I hate statistics. Actually, being a nerd, i love statistics, meaning the actual numbers, such as the factory utilization rate, or the inflation rate...numbers like that. What I hate is statistically calculating the probable outcomes that could occur in the future; I just don't get it. You see, to me everything is either going to happen, or it won't. Plain and simple.

So, let's talk about something that relates probabilities and investing: gambler's fallacy. It occurs when you think something will happen (or not happen) based on a series of events. The fact is, each event is independent; past events have no bearing on the future. That's why at the bottom of all brokerage advertisements there is the disclaimer: past performance is not indicative of future results.

Many people make that mistake when it comes to investing. Just because a certain stock continues to go up for several trading days (or goes down) doesn't mean that it's time to sell (or buy) because the next event must certainly be in the other direction. There's no such thing of an event "being due."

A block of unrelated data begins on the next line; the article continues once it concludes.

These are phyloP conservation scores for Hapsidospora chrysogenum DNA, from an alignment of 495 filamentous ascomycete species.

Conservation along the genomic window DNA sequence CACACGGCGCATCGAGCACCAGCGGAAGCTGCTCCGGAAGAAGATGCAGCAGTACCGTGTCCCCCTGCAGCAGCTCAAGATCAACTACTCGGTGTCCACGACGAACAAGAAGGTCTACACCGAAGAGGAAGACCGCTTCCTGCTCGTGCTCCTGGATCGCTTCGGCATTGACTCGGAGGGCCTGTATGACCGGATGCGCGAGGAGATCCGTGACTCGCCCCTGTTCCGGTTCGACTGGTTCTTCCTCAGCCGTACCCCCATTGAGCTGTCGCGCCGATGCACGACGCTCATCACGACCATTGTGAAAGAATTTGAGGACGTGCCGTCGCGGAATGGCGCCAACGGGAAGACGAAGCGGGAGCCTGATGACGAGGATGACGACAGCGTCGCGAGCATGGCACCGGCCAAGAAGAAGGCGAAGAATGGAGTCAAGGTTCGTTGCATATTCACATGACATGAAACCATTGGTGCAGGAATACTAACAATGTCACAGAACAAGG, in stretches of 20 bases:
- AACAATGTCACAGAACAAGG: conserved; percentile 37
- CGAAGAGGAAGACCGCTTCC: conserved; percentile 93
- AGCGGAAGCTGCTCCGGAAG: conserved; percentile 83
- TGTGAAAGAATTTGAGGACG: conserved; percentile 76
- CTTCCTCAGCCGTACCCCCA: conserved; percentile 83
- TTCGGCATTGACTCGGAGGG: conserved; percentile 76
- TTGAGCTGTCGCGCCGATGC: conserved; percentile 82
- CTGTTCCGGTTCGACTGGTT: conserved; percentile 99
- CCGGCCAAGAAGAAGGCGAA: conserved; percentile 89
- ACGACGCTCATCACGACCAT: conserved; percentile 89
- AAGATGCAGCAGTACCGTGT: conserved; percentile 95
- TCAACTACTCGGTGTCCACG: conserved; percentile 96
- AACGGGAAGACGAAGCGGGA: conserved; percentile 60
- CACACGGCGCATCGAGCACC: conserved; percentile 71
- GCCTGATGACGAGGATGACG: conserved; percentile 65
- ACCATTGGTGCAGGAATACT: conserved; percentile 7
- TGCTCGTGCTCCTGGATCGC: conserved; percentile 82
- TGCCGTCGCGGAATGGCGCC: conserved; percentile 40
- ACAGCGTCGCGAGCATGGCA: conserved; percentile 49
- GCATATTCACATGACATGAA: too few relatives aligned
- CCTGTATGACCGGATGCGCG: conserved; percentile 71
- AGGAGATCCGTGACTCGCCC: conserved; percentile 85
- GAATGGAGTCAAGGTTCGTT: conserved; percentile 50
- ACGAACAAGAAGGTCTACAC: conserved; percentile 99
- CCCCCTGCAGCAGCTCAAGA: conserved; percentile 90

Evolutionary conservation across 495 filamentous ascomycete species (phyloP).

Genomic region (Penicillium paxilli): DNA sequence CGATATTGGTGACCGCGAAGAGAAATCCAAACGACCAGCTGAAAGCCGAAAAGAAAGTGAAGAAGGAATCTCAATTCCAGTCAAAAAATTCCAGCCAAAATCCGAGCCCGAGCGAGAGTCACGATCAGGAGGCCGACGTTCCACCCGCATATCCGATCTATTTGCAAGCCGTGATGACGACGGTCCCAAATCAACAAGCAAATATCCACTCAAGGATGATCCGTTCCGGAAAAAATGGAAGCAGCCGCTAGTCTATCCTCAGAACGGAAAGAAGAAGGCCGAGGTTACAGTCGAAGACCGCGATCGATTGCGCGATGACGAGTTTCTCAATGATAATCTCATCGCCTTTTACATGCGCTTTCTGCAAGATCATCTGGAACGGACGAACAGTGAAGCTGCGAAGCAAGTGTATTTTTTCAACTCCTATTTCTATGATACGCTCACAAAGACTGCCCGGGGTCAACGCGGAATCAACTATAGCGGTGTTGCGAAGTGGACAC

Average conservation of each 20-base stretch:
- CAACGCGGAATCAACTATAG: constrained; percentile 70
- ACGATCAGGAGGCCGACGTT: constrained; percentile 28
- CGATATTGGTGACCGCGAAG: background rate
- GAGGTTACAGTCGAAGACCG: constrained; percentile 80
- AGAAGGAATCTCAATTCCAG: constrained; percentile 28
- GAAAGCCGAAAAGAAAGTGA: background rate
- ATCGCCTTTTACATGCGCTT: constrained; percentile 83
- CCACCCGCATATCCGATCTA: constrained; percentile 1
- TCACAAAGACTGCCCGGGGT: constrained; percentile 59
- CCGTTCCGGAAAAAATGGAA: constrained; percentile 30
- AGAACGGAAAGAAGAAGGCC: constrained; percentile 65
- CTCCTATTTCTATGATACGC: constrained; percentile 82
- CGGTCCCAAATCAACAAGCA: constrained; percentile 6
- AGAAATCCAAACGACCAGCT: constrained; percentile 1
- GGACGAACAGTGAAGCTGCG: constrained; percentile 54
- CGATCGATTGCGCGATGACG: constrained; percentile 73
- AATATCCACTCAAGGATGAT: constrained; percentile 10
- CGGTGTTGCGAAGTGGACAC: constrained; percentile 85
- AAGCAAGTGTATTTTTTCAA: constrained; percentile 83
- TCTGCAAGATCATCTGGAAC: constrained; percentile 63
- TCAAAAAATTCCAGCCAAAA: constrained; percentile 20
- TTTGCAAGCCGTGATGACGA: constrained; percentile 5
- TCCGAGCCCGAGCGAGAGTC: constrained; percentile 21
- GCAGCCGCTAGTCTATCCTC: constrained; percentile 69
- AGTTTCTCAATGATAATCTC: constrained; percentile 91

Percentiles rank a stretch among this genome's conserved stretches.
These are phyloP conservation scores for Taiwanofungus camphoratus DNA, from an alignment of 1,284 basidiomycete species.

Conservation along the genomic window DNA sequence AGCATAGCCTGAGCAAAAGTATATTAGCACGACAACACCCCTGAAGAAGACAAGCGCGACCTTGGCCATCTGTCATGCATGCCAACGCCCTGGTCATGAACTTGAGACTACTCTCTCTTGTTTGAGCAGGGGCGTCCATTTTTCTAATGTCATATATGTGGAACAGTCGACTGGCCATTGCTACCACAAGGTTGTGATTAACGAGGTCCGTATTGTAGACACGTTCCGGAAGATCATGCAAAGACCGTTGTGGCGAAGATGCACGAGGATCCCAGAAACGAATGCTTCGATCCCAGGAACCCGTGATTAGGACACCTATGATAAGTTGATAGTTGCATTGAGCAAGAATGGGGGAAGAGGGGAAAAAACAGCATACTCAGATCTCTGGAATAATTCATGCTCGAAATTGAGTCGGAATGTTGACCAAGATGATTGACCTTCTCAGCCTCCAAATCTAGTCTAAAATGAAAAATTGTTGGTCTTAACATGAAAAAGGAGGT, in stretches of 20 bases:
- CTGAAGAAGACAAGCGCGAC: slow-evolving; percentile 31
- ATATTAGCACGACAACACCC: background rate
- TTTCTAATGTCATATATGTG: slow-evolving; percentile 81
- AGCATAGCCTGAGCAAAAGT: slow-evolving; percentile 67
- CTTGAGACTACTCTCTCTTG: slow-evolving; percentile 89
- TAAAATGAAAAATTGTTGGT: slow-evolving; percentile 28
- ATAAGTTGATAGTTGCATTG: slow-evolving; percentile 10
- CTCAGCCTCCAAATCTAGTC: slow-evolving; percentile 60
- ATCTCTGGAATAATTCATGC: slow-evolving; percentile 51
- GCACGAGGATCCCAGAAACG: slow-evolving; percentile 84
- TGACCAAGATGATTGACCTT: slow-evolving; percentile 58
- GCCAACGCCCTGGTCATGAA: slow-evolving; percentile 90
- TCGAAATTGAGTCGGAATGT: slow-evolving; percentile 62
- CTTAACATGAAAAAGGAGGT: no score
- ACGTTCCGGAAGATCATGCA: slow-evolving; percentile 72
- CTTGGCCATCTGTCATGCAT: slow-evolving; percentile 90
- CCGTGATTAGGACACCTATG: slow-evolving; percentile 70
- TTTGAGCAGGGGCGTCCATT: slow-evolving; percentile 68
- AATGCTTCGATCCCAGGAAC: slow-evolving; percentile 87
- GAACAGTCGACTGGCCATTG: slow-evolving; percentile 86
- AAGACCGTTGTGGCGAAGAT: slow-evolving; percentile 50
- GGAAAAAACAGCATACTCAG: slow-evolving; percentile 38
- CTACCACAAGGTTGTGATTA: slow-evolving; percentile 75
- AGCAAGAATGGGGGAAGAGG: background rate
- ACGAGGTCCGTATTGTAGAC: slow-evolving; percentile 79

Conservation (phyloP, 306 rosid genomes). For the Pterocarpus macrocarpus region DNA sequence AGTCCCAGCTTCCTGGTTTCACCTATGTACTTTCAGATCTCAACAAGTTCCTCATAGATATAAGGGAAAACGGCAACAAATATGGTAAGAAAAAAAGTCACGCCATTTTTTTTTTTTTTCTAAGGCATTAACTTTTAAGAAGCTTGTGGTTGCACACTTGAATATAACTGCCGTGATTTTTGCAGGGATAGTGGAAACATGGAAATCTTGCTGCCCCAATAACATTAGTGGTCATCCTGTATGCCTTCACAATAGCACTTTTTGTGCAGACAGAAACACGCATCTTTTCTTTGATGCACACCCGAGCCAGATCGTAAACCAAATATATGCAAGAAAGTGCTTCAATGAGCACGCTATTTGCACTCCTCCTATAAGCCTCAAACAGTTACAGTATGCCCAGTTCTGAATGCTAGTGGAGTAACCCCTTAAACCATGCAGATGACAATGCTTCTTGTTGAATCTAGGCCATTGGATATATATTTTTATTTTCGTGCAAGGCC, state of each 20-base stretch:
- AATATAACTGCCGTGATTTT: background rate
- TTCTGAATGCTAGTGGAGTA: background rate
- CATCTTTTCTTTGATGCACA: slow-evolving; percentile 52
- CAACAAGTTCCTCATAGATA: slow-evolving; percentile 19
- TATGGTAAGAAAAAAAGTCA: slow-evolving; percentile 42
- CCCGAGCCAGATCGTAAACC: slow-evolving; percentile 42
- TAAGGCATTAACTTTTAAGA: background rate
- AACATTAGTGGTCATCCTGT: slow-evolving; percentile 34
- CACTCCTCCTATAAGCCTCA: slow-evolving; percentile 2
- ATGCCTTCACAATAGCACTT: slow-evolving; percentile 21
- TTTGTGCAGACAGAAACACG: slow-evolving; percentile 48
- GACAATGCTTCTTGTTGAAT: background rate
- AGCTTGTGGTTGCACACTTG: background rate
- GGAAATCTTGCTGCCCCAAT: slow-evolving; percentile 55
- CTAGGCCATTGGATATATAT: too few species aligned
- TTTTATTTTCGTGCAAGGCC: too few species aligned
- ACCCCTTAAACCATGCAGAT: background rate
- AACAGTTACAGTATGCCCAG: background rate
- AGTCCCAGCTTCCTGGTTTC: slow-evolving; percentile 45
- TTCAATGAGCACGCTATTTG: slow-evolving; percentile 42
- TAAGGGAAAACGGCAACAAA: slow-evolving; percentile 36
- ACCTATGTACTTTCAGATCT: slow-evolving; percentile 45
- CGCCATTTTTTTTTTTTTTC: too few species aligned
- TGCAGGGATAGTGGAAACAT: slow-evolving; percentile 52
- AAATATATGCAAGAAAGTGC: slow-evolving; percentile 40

For once, I understand statistics; they got it right!

So, what does all this mean to the investor? It means you go with your brain, not your emotions. If you thought the stock was a good purchase, stick with it. Even if it goes down, find out why. What's going on with the company that changed since you bought it? Is it the economy? Is it world events? Are these changes temporary? If so, the buy is still a good buy. If things have changed fundamentally, then it is time to reassess the situation and either continue to hold or...fold. Use intelligence, not emotion.

When was the last time you used emotions to make a decision and it turned out for the best?